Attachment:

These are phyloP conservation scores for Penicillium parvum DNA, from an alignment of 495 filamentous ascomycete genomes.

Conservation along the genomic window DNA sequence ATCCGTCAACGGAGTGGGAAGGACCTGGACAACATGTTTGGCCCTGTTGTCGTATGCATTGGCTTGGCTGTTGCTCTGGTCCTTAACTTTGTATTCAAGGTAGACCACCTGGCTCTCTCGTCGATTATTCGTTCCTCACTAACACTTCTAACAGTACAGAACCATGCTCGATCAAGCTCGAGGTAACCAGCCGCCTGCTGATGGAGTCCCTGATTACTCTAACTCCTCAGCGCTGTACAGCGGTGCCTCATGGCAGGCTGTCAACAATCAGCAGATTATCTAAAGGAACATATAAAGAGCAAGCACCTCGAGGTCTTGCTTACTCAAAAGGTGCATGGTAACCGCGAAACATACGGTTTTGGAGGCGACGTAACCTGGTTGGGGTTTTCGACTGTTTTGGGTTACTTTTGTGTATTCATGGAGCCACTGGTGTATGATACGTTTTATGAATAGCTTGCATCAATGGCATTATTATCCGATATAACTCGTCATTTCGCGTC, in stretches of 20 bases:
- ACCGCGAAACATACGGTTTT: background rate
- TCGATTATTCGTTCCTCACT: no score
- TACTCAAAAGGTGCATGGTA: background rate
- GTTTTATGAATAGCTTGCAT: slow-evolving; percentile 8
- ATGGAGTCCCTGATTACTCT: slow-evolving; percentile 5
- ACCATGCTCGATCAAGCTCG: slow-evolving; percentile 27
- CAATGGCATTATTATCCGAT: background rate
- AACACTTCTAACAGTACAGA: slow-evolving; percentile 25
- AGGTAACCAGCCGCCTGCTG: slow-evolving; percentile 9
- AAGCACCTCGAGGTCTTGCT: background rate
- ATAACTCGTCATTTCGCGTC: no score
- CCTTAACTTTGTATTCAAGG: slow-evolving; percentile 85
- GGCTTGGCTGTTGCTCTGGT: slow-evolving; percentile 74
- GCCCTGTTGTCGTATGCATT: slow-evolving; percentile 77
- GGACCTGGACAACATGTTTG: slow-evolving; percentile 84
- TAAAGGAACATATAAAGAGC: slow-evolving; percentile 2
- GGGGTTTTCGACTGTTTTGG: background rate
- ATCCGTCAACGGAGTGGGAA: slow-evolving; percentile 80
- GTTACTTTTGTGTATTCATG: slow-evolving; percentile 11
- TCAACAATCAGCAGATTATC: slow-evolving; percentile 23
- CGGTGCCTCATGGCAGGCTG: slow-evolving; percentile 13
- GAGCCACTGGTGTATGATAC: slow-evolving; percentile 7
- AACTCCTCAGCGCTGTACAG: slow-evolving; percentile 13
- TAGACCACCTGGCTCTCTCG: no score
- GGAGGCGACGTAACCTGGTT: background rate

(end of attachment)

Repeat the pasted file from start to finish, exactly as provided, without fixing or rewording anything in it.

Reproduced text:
These are phyloP conservation scores for Penicillium parvum DNA, from an alignment of 495 filamentous ascomycete genomes.

Conservation along the genomic window DNA sequence ATCCGTCAACGGAGTGGGAAGGACCTGGACAACATGTTTGGCCCTGTTGTCGTATGCATTGGCTTGGCTGTTGCTCTGGTCCTTAACTTTGTATTCAAGGTAGACCACCTGGCTCTCTCGTCGATTATTCGTTCCTCACTAACACTTCTAACAGTACAGAACCATGCTCGATCAAGCTCGAGGTAACCAGCCGCCTGCTGATGGAGTCCCTGATTACTCTAACTCCTCAGCGCTGTACAGCGGTGCCTCATGGCAGGCTGTCAACAATCAGCAGATTATCTAAAGGAACATATAAAGAGCAAGCACCTCGAGGTCTTGCTTACTCAAAAGGTGCATGGTAACCGCGAAACATACGGTTTTGGAGGCGACGTAACCTGGTTGGGGTTTTCGACTGTTTTGGGTTACTTTTGTGTATTCATGGAGCCACTGGTGTATGATACGTTTTATGAATAGCTTGCATCAATGGCATTATTATCCGATATAACTCGTCATTTCGCGTC, in stretches of 20 bases:
- ACCGCGAAACATACGGTTTT: background rate
- TCGATTATTCGTTCCTCACT: no score
- TACTCAAAAGGTGCATGGTA: background rate
- GTTTTATGAATAGCTTGCAT: slow-evolving; percentile 8
- ATGGAGTCCCTGATTACTCT: slow-evolving; percentile 5
- ACCATGCTCGATCAAGCTCG: slow-evolving; percentile 27
- CAATGGCATTATTATCCGAT: background rate
- AACACTTCTAACAGTACAGA: slow-evolving; percentile 25
- AGGTAACCAGCCGCCTGCTG: slow-evolving; percentile 9
- AAGCACCTCGAGGTCTTGCT: background rate
- ATAACTCGTCATTTCGCGTC: no score
- CCTTAACTTTGTATTCAAGG: slow-evolving; percentile 85
- GGCTTGGCTGTTGCTCTGGT: slow-evolving; percentile 74
- GCCCTGTTGTCGTATGCATT: slow-evolving; percentile 77
- GGACCTGGACAACATGTTTG: slow-evolving; percentile 84
- TAAAGGAACATATAAAGAGC: slow-evolving; percentile 2
- GGGGTTTTCGACTGTTTTGG: background rate
- ATCCGTCAACGGAGTGGGAA: slow-evolving; percentile 80
- GTTACTTTTGTGTATTCATG: slow-evolving; percentile 11
- TCAACAATCAGCAGATTATC: slow-evolving; percentile 23
- CGGTGCCTCATGGCAGGCTG: slow-evolving; percentile 13
- GAGCCACTGGTGTATGATAC: slow-evolving; percentile 7
- AACTCCTCAGCGCTGTACAG: slow-evolving; percentile 13
- TAGACCACCTGGCTCTCTCG: no score
- GGAGGCGACGTAACCTGGTT: background rate